But, on a deeper level, why did Balaam hit his donkey? The answer is obvious: because she didn’t listen to him. She wasn’t doing what he wanted her to do. He was her master and she was acting against his will.
The funny thing was that at that very moment, Balaam was behaving exactly like his donkey. Just like his donkey, he was also acting in defiance of the will of his Master. Balaam knew what God’s opinion was of his lowly mission. God had told Balaam in no uncertain terms the first time that he asked: “You shall not go with them! You shall not curse the people, for it is blessed!” (ibid 12)
Isn’t it interesting how a person’s sense of justice can become selective? To Balaam, his donkey’s behavior was just not right. How could it defy him this way? His own behavior was more than excusable. Balaam, in an outcry of injustice and insult, demanded standards from others that he would never apply to himself.
Once Balaam had beaten the poor animal three times, his donkey opened her mouth and asked him in plain English, or plain Moabite as the case may be, “What have I done to you that you struck me these three times?!” (ibid 28)
Now the Torah is not a storybook, and animals don’t talk. Balaam’s donkey, explains the Midrash, had been a very special case created during the twilight of the sixth day of creation along with a host of other special-case items set aside for the pivotal moments when the rabbit needed to be whipped out of the hat.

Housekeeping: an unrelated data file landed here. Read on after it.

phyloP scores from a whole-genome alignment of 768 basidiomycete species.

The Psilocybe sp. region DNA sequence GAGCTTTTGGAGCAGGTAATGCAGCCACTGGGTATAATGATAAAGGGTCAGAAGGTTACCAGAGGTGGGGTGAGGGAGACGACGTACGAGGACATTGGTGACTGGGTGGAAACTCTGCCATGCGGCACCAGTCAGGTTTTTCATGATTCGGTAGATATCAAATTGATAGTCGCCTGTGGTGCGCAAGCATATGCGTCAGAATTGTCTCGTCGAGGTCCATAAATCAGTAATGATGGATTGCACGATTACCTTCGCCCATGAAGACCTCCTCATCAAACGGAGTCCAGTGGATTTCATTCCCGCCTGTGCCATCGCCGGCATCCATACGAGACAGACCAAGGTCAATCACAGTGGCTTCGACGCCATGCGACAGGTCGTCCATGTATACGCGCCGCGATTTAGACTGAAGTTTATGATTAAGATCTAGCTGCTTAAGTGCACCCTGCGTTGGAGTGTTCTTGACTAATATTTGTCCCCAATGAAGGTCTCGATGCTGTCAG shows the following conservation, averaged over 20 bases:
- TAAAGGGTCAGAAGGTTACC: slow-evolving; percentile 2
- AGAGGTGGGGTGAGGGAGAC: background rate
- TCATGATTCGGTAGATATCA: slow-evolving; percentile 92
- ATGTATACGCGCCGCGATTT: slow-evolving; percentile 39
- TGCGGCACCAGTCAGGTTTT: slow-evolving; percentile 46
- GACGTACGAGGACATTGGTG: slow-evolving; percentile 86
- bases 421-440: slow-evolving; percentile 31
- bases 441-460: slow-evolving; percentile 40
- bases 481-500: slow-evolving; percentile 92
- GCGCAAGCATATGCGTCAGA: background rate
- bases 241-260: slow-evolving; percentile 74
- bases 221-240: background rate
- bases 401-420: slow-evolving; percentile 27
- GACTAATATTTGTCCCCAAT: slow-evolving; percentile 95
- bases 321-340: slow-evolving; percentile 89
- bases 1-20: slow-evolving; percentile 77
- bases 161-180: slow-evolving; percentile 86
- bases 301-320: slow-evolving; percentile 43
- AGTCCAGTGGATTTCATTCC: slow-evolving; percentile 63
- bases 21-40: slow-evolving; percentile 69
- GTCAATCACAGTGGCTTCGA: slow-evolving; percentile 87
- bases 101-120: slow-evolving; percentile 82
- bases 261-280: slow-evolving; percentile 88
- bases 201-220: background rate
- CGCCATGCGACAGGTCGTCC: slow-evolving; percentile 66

But did the talking donkey strike Balaam as odd? The lesson was obvious: Balaam sought to use his power of speech to curse God’s people, but God was the master of the power of speech! He could make a donkey speak and a man fall silent. Balaam, encased in his rage, noticed none of this.
Instead, in reply, “Balaam said to the she-donkey, ‘Because you mocked me! If only there were a sword in my hand I would now have killed you!’” (ibid 29)
The Yalkut Shimoni reveals the continuation of the strange dialogue:
“The donkey said to Balaam, ‘Even me you can’t kill unless you have a sword in your hand, and how do you want to uproot an entire nation?’
Balaam was silent and couldn’t find an answer.” (Yalkut Shimoni, ibid)
The Almighty wasn’t playing games with him. Balaam was being warned time and again against the path he was taking into sin and self-destruction. This was yet another opportunity for Balaam to recognize the foolishness of his choices. His power of speech, the source of his pride, was about to become his downfall. The Midrash contrasts “the dumbest of animals” with the “wisest of wise men”. Yet the dumb animal spoke and he could not stand against her. (Midrash ibid)
Balaam chose not to turn away from his sordid obsession. He did not learn the lesson. Pride came before a fall, and what a fall. We all know the end of the story:
“How goodly are your tents, O Jacob, your dwelling places, O Israel; stretching out like brooks, like gardens by a river… Those who bless you are blessed and those who curse you are accursed,” finally cried Balaam against his own will from the mountaintop.
And of course, “Balak’s anger flared against Balaam and he clapped his hands… ‘To curse my enemies did I summon you, and behold! You have continually blessed them three times! …I said I would honor you, but – ” (ibid 5-6, 10)
Happy ending? There is no happy ending for stupid people. Let’s just make sure that we are not among them. Why don’t we try just listening to what God has to say instead?